Best Wakesurfing Guide for Beginners


Wakesurfing is quickly emerging as one of the most popular water sports activities. To wakesurf, you ride the wake on a board behind a boat, without being physically attached to the board or boat. It’s easier than regular surfing and just as much fun. It’s also safer than some other water sports activities since you travel at slower speeds. The slower speeds mean less wear and tear on your body. All age groups are welcome so it’s a great activity for the whole family.

Wakesurfing vs. Wakeboarding

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Wakesurfing is an adaptation of wakeboarding and surfing. Although similar to wakeboarding, there are some very key differences. Notably, you aren’t physically attached to a wakesurf board like you are a wakeboard so there are no bindings. Wakesurf boards are also different shapes and size. The rope is shorter for wakesurfing, and you let go of it when you get on a wake. Alternatively, wakeboarding requires you to hold onto the rope at all times for momentum. Lastly, you’ll be traveling at slower speeds when wakesurfing, typically between 10-15 mph compared to 15-25 mph for wakeboarding.

Boat Selection

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Not every boat is equipped to handle wakesurfing. Unlike other water sports activities like tubing, water skiing, and wakeboarding, wakesurfing boats cannot have an outboard motor, unless they have a reverse drive (propeller shaft pointed toward the bow). The reason for this is that with wakesurfing, you’ll be riding much closer to the boat, at times you could be only 3′-10′ away. If you were to fall forward into the stern, the spinning propeller on the motor could spell disaster. Therefore, you’ll need to have an inboard motor with either a direct drive, v-drive, or inboard jet.

In addition to the type of engine, hull construction is also a crucial aspect of boat selection as it directly affects the type of wake the boat produces. A flat bottom hull for example doesn’t displace much water so it would not produce a large wake. For wakesurfing, you want either a “Modified V” or “Deep V” hull since they displace a lot of water and produce large wakes. In addition to hull shape, having a good internal ballast is fundamental to your surf, and adjusting it properly leads to the best fuel efficiency so you can spend more time out on the water. If you still can’t get a good wake behind your boat, you can try wakeshapers that suction to the exterior of the boat on the port or starboard side and help change the signature of the wake.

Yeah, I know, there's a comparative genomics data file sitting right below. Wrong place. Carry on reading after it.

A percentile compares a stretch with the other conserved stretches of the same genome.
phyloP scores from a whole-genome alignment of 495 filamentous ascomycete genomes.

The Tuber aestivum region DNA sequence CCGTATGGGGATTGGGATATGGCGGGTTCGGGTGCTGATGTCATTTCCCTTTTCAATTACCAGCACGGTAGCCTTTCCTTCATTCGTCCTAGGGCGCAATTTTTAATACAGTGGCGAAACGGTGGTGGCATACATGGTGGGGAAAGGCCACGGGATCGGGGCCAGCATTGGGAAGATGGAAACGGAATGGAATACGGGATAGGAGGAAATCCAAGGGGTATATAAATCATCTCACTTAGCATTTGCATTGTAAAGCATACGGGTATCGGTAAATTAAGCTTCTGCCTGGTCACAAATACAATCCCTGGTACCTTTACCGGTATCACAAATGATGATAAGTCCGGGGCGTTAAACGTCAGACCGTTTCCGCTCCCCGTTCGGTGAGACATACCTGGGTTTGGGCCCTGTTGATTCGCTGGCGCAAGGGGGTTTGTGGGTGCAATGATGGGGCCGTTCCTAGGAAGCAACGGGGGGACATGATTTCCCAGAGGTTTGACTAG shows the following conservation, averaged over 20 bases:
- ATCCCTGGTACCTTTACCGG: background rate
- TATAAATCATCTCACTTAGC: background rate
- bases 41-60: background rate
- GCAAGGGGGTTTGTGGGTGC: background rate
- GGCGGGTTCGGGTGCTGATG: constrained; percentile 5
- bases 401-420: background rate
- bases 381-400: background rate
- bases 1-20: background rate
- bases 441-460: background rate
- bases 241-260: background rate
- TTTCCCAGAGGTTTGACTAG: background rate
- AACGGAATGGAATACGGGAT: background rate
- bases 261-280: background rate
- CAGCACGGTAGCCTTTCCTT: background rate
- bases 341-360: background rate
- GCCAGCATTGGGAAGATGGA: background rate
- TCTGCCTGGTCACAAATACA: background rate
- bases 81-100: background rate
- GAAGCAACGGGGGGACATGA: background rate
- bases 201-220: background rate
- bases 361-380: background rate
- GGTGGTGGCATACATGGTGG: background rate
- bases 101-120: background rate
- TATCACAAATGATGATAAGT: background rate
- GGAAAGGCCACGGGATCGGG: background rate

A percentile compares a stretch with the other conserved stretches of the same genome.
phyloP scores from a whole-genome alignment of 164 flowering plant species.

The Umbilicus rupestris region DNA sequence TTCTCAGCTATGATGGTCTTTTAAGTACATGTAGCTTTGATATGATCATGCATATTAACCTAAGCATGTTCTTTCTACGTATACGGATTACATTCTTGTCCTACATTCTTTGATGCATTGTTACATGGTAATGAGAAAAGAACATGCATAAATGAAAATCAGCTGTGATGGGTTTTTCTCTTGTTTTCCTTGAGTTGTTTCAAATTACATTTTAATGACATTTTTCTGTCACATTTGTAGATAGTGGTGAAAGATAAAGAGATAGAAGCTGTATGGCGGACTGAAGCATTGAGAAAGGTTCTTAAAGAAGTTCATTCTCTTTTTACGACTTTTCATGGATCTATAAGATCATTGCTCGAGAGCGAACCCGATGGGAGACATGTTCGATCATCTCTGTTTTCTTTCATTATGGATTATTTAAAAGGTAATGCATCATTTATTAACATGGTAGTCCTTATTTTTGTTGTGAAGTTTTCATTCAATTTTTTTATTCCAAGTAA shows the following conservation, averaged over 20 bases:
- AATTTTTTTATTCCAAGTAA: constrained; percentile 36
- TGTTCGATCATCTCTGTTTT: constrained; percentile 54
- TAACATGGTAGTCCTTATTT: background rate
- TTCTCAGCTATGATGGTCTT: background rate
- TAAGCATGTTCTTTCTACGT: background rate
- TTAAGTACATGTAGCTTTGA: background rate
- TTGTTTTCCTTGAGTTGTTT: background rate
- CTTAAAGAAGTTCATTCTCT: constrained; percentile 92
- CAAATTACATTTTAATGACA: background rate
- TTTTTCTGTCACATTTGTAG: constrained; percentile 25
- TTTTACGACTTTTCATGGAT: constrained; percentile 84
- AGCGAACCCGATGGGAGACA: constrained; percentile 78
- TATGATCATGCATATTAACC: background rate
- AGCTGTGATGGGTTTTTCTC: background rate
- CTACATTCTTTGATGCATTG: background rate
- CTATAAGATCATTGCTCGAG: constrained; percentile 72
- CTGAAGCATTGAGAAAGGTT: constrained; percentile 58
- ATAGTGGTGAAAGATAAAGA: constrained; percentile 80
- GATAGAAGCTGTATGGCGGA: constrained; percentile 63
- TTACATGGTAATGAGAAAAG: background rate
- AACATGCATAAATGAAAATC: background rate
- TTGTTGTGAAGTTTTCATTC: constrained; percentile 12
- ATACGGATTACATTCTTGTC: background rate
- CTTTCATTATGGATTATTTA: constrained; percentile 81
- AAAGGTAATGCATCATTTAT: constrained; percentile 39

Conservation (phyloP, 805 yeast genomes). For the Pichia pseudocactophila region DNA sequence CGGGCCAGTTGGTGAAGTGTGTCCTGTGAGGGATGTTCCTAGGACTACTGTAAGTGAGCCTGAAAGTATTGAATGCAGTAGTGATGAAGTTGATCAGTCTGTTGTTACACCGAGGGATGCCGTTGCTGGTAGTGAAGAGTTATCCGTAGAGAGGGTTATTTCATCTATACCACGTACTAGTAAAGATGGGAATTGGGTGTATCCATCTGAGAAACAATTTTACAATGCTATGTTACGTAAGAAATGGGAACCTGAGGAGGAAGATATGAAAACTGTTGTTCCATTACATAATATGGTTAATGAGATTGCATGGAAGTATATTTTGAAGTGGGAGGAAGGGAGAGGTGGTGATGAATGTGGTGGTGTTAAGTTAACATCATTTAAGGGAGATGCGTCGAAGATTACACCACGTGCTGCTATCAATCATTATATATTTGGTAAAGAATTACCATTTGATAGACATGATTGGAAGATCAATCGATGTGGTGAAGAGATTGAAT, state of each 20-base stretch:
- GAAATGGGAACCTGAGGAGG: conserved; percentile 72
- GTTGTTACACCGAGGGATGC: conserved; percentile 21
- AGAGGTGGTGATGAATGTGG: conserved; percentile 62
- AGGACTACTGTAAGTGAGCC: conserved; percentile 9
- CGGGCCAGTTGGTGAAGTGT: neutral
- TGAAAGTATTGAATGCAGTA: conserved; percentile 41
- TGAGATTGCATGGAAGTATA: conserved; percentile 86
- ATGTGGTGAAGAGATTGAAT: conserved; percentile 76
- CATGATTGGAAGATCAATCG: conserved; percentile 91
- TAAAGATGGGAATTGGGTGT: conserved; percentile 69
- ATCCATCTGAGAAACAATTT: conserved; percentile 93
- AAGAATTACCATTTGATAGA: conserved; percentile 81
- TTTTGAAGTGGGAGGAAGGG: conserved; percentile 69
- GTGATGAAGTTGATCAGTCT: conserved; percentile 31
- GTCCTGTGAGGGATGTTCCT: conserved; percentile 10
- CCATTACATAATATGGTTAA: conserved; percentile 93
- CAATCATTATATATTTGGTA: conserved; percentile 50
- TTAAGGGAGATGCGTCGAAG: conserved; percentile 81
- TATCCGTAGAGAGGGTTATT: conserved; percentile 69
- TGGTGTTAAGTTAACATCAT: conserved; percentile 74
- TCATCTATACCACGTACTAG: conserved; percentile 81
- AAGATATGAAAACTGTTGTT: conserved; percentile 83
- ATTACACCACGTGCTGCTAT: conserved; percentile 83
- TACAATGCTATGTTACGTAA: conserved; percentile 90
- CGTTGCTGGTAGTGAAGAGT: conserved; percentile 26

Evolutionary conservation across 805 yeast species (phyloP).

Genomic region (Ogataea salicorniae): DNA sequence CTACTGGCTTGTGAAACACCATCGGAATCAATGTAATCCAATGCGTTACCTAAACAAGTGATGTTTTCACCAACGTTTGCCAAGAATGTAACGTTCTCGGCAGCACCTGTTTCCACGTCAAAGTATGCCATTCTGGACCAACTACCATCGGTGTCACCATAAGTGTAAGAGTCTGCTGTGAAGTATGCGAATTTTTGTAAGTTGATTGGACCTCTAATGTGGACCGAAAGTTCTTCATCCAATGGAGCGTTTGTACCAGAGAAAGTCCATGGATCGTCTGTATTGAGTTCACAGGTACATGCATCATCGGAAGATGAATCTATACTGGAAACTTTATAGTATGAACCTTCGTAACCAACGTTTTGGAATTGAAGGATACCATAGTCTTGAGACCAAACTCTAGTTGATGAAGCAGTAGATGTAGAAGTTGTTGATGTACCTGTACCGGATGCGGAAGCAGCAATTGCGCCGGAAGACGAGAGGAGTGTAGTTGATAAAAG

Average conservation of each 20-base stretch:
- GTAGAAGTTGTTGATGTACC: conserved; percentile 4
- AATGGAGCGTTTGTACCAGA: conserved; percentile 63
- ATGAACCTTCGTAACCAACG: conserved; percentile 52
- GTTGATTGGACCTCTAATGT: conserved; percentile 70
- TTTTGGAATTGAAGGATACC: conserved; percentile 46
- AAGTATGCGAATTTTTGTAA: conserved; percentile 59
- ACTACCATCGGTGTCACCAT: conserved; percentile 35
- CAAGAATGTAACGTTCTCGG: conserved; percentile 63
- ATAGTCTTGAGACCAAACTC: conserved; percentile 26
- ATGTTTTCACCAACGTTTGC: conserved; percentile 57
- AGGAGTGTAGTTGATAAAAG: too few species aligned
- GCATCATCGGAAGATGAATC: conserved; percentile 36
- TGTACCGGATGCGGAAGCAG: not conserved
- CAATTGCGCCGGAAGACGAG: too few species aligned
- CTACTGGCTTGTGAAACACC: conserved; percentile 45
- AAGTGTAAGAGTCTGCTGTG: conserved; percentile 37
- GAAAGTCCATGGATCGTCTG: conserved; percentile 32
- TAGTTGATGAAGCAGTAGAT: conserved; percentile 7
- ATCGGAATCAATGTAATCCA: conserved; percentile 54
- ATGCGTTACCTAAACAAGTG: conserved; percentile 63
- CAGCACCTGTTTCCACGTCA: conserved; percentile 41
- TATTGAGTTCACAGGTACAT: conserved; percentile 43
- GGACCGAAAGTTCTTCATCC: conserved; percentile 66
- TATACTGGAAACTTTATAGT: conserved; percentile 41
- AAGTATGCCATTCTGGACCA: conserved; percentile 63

Wakesurfing Gear

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Before hitting the water, you’ll need a few wakesurfing accessories. It’s important to note that although a lot of your watersports gear may look similar, it is not interchangeable. You cannot use a wakeboarding rope for wakesurfing, nor can you use one for tubing or water skiing.


First and foremost, you’ll need an appropriate life vest. It’s important that the vest fits you well, so it does not become loose or dislodge when you fall. A United States Coast Guard (USCG) approved Type III vest provides you with protection as well as excellent mobility for wakesurfing.

Overton’s Pick for Men’s Adult Vest (USCG Type III): Overton’s Men’s BioLite Life Jacket With Flex-Fit V-Back

Overton’s Pick for Women’s Adult Vest (USCG Type III): Overton’s Women’s BioLite Life Jacket With Flex-Fit V-Back

Overton’s Pick for 75-125 lb. Junior Vest (USCG Type III) – Overton’s Junior BioLite Life Jacket

Wakesurf Boards